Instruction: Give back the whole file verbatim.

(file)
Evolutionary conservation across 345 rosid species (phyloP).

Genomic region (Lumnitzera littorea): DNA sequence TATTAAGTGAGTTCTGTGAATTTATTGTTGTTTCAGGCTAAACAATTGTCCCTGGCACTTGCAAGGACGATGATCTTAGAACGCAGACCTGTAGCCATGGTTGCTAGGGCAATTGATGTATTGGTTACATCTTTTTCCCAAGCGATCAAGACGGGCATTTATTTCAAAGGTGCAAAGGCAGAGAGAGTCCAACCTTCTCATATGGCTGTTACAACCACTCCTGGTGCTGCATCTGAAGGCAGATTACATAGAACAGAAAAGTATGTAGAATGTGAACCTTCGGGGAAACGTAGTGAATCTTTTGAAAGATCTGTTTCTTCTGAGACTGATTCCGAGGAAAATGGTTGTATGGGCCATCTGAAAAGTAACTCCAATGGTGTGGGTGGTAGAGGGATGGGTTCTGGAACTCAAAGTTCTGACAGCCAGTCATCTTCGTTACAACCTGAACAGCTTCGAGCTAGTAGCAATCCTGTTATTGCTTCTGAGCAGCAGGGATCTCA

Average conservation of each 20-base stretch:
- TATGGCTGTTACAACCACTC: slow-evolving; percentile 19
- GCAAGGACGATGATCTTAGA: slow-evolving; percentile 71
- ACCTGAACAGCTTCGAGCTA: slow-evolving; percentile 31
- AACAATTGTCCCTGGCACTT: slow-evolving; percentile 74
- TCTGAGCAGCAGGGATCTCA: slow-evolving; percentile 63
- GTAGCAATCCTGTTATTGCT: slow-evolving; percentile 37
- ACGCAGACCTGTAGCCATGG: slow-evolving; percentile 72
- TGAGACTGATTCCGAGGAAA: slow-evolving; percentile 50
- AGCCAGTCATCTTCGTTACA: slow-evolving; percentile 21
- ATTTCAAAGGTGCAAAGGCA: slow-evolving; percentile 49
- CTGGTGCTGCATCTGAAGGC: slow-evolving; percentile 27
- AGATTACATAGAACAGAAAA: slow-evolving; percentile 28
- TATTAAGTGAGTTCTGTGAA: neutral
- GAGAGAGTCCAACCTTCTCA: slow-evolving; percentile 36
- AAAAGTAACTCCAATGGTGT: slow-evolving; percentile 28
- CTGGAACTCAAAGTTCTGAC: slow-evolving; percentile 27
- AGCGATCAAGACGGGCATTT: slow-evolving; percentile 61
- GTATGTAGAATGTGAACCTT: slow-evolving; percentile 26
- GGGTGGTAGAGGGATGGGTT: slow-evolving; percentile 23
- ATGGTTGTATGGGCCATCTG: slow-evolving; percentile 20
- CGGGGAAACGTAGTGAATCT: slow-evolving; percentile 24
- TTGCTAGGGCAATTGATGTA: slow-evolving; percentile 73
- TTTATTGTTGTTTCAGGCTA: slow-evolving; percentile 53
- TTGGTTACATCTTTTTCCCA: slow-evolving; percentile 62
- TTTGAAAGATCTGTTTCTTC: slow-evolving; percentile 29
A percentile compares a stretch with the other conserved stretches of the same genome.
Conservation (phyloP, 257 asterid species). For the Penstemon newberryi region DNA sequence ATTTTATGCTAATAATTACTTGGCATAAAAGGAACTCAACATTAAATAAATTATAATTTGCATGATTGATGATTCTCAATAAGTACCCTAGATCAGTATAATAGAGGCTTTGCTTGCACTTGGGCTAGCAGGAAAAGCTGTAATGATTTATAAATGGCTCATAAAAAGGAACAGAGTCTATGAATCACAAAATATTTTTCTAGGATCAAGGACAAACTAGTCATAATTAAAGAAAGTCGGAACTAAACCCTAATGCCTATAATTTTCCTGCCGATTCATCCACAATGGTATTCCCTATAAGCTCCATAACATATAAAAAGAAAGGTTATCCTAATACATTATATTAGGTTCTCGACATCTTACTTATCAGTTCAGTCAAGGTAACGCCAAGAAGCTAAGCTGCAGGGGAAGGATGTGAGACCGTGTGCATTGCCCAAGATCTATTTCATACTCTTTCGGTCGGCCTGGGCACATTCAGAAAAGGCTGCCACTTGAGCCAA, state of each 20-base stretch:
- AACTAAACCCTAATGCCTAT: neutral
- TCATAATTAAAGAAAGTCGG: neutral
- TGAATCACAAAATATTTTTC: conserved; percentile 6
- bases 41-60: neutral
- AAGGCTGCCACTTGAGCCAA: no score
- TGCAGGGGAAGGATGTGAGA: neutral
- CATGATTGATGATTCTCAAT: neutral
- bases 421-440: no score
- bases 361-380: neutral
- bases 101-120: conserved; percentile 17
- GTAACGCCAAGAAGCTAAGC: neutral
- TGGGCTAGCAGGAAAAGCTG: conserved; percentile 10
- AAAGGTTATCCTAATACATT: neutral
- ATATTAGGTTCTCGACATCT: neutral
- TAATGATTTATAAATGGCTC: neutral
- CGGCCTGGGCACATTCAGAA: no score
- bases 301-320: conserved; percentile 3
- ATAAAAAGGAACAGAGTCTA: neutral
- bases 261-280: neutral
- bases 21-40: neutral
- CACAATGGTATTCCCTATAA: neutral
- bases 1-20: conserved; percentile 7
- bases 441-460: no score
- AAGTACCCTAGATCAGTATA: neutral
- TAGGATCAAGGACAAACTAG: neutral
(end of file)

Evolutionary conservation across 345 rosid species (phyloP).

Genomic region (Lumnitzera littorea): DNA sequence TATTAAGTGAGTTCTGTGAATTTATTGTTGTTTCAGGCTAAACAATTGTCCCTGGCACTTGCAAGGACGATGATCTTAGAACGCAGACCTGTAGCCATGGTTGCTAGGGCAATTGATGTATTGGTTACATCTTTTTCCCAAGCGATCAAGACGGGCATTTATTTCAAAGGTGCAAAGGCAGAGAGAGTCCAACCTTCTCATATGGCTGTTACAACCACTCCTGGTGCTGCATCTGAAGGCAGATTACATAGAACAGAAAAGTATGTAGAATGTGAACCTTCGGGGAAACGTAGTGAATCTTTTGAAAGATCTGTTTCTTCTGAGACTGATTCCGAGGAAAATGGTTGTATGGGCCATCTGAAAAGTAACTCCAATGGTGTGGGTGGTAGAGGGATGGGTTCTGGAACTCAAAGTTCTGACAGCCAGTCATCTTCGTTACAACCTGAACAGCTTCGAGCTAGTAGCAATCCTGTTATTGCTTCTGAGCAGCAGGGATCTCA

Average conservation of each 20-base stretch:
- TATGGCTGTTACAACCACTC: slow-evolving; percentile 19
- GCAAGGACGATGATCTTAGA: slow-evolving; percentile 71
- ACCTGAACAGCTTCGAGCTA: slow-evolving; percentile 31
- AACAATTGTCCCTGGCACTT: slow-evolving; percentile 74
- TCTGAGCAGCAGGGATCTCA: slow-evolving; percentile 63
- GTAGCAATCCTGTTATTGCT: slow-evolving; percentile 37
- ACGCAGACCTGTAGCCATGG: slow-evolving; percentile 72
- TGAGACTGATTCCGAGGAAA: slow-evolving; percentile 50
- AGCCAGTCATCTTCGTTACA: slow-evolving; percentile 21
- ATTTCAAAGGTGCAAAGGCA: slow-evolving; percentile 49
- CTGGTGCTGCATCTGAAGGC: slow-evolving; percentile 27
- AGATTACATAGAACAGAAAA: slow-evolving; percentile 28
- TATTAAGTGAGTTCTGTGAA: neutral
- GAGAGAGTCCAACCTTCTCA: slow-evolving; percentile 36
- AAAAGTAACTCCAATGGTGT: slow-evolving; percentile 28
- CTGGAACTCAAAGTTCTGAC: slow-evolving; percentile 27
- AGCGATCAAGACGGGCATTT: slow-evolving; percentile 61
- GTATGTAGAATGTGAACCTT: slow-evolving; percentile 26
- GGGTGGTAGAGGGATGGGTT: slow-evolving; percentile 23
- ATGGTTGTATGGGCCATCTG: slow-evolving; percentile 20
- CGGGGAAACGTAGTGAATCT: slow-evolving; percentile 24
- TTGCTAGGGCAATTGATGTA: slow-evolving; percentile 73
- TTTATTGTTGTTTCAGGCTA: slow-evolving; percentile 53
- TTGGTTACATCTTTTTCCCA: slow-evolving; percentile 62
- TTTGAAAGATCTGTTTCTTC: slow-evolving; percentile 29
A percentile compares a stretch with the other conserved stretches of the same genome.
Conservation (phyloP, 257 asterid species). For the Penstemon newberryi region DNA sequence ATTTTATGCTAATAATTACTTGGCATAAAAGGAACTCAACATTAAATAAATTATAATTTGCATGATTGATGATTCTCAATAAGTACCCTAGATCAGTATAATAGAGGCTTTGCTTGCACTTGGGCTAGCAGGAAAAGCTGTAATGATTTATAAATGGCTCATAAAAAGGAACAGAGTCTATGAATCACAAAATATTTTTCTAGGATCAAGGACAAACTAGTCATAATTAAAGAAAGTCGGAACTAAACCCTAATGCCTATAATTTTCCTGCCGATTCATCCACAATGGTATTCCCTATAAGCTCCATAACATATAAAAAGAAAGGTTATCCTAATACATTATATTAGGTTCTCGACATCTTACTTATCAGTTCAGTCAAGGTAACGCCAAGAAGCTAAGCTGCAGGGGAAGGATGTGAGACCGTGTGCATTGCCCAAGATCTATTTCATACTCTTTCGGTCGGCCTGGGCACATTCAGAAAAGGCTGCCACTTGAGCCAA, state of each 20-base stretch:
- AACTAAACCCTAATGCCTAT: neutral
- TCATAATTAAAGAAAGTCGG: neutral
- TGAATCACAAAATATTTTTC: conserved; percentile 6
- bases 41-60: neutral
- AAGGCTGCCACTTGAGCCAA: no score
- TGCAGGGGAAGGATGTGAGA: neutral
- CATGATTGATGATTCTCAAT: neutral
- bases 421-440: no score
- bases 361-380: neutral
- bases 101-120: conserved; percentile 17
- GTAACGCCAAGAAGCTAAGC: neutral
- TGGGCTAGCAGGAAAAGCTG: conserved; percentile 10
- AAAGGTTATCCTAATACATT: neutral
- ATATTAGGTTCTCGACATCT: neutral
- TAATGATTTATAAATGGCTC: neutral
- CGGCCTGGGCACATTCAGAA: no score
- bases 301-320: conserved; percentile 3
- ATAAAAAGGAACAGAGTCTA: neutral
- bases 261-280: neutral
- bases 21-40: neutral
- CACAATGGTATTCCCTATAA: neutral
- bases 1-20: conserved; percentile 7
- bases 441-460: no score
- AAGTACCCTAGATCAGTATA: neutral
- TAGGATCAAGGACAAACTAG: neutral